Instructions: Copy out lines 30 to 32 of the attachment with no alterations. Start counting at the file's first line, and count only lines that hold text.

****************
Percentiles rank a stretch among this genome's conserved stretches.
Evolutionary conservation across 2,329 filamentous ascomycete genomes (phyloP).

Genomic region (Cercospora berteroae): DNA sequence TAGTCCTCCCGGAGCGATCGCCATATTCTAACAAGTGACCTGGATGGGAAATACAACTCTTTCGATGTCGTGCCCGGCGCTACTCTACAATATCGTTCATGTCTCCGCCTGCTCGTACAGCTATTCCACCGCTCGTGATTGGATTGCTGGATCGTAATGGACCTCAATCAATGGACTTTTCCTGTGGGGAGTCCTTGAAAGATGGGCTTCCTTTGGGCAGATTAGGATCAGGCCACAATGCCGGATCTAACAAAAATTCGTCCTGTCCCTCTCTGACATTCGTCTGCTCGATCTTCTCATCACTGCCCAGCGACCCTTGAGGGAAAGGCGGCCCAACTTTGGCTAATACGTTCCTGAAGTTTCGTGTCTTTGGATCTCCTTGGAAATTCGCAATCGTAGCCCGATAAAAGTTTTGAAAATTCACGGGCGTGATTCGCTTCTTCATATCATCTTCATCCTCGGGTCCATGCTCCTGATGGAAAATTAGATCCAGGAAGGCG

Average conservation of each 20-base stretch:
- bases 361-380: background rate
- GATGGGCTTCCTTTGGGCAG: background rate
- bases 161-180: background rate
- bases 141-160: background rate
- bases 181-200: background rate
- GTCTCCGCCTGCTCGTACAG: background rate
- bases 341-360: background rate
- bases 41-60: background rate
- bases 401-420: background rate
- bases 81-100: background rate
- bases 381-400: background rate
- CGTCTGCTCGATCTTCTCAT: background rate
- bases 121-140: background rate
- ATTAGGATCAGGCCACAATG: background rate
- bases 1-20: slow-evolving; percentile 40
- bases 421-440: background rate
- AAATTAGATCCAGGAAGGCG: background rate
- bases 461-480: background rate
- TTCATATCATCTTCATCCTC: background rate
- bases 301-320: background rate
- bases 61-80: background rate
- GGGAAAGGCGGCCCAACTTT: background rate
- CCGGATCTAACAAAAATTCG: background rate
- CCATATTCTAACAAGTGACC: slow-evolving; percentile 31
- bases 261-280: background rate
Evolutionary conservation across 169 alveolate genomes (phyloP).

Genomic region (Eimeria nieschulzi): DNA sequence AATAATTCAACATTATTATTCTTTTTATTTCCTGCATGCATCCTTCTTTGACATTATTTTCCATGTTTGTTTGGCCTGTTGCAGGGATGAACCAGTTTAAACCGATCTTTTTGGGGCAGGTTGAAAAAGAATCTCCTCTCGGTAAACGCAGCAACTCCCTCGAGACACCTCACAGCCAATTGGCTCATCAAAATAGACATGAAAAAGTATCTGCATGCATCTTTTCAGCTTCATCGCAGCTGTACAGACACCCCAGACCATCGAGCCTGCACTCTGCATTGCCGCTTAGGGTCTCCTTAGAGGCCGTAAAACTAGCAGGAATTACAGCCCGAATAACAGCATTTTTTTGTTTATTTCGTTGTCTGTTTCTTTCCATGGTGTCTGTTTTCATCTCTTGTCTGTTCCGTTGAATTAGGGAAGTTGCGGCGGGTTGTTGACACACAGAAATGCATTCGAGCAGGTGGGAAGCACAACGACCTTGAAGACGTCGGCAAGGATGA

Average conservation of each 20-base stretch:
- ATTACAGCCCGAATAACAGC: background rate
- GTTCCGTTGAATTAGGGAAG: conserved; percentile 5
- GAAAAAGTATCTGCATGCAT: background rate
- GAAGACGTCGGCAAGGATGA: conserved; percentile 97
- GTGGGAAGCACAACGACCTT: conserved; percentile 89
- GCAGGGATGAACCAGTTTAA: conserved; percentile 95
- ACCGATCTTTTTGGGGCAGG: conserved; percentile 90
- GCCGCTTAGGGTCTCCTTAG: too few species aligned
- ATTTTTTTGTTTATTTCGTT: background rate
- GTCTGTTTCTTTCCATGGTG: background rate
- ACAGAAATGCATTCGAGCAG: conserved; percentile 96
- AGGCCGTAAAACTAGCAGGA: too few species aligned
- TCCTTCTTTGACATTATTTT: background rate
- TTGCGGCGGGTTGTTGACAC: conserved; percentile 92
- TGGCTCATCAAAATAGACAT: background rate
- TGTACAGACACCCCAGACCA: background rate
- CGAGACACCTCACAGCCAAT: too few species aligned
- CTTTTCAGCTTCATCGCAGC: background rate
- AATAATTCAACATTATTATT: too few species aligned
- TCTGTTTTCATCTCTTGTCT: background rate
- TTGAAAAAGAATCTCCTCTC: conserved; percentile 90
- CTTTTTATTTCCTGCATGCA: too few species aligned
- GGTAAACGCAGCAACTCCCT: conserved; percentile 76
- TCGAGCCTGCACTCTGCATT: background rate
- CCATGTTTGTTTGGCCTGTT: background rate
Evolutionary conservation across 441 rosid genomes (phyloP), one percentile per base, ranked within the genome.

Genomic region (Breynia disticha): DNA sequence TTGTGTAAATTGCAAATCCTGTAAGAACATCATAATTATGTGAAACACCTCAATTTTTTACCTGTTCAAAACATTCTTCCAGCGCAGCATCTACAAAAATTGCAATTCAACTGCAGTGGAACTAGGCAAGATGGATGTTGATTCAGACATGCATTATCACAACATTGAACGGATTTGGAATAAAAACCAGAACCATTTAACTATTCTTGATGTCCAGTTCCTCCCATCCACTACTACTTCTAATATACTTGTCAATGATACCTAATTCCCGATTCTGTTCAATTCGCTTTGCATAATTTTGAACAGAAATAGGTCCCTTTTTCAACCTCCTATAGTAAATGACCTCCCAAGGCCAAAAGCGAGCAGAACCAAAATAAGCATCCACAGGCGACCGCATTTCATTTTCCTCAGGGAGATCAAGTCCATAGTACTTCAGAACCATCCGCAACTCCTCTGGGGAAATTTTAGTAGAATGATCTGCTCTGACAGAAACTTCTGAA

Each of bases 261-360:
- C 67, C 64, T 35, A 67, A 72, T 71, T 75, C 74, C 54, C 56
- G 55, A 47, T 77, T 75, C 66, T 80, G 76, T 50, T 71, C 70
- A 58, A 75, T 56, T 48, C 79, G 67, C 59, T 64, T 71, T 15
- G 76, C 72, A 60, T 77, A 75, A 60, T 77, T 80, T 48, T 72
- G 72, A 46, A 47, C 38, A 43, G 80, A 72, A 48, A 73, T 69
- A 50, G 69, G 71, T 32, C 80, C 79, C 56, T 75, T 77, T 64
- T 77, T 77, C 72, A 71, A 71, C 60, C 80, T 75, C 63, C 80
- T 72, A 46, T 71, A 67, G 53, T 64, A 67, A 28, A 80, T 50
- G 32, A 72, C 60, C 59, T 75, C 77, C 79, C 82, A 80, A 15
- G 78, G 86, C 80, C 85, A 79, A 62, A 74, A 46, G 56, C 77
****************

Evolutionary conservation across 169 alveolate genomes (phyloP).

Genomic region (Eimeria nieschulzi): DNA sequence AATAATTCAACATTATTATTCTTTTTATTTCCTGCATGCATCCTTCTTTGACATTATTTTCCATGTTTGTTTGGCCTGTTGCAGGGATGAACCAGTTTAAACCGATCTTTTTGGGGCAGGTTGAAAAAGAATCTCCTCTCGGTAAACGCAGCAACTCCCTCGAGACACCTCACAGCCAATTGGCTCATCAAAATAGACATGAAAAAGTATCTGCATGCATCTTTTCAGCTTCATCGCAGCTGTACAGACACCCCAGACCATCGAGCCTGCACTCTGCATTGCCGCTTAGGGTCTCCTTAGAGGCCGTAAAACTAGCAGGAATTACAGCCCGAATAACAGCATTTTTTTGTTTATTTCGTTGTCTGTTTCTTTCCATGGTGTCTGTTTTCATCTCTTGTCTGTTCCGTTGAATTAGGGAAGTTGCGGCGGGTTGTTGACACACAGAAATGCATTCGAGCAGGTGGGAAGCACAACGACCTTGAAGACGTCGGCAAGGATGA

Average conservation of each 20-base stretch: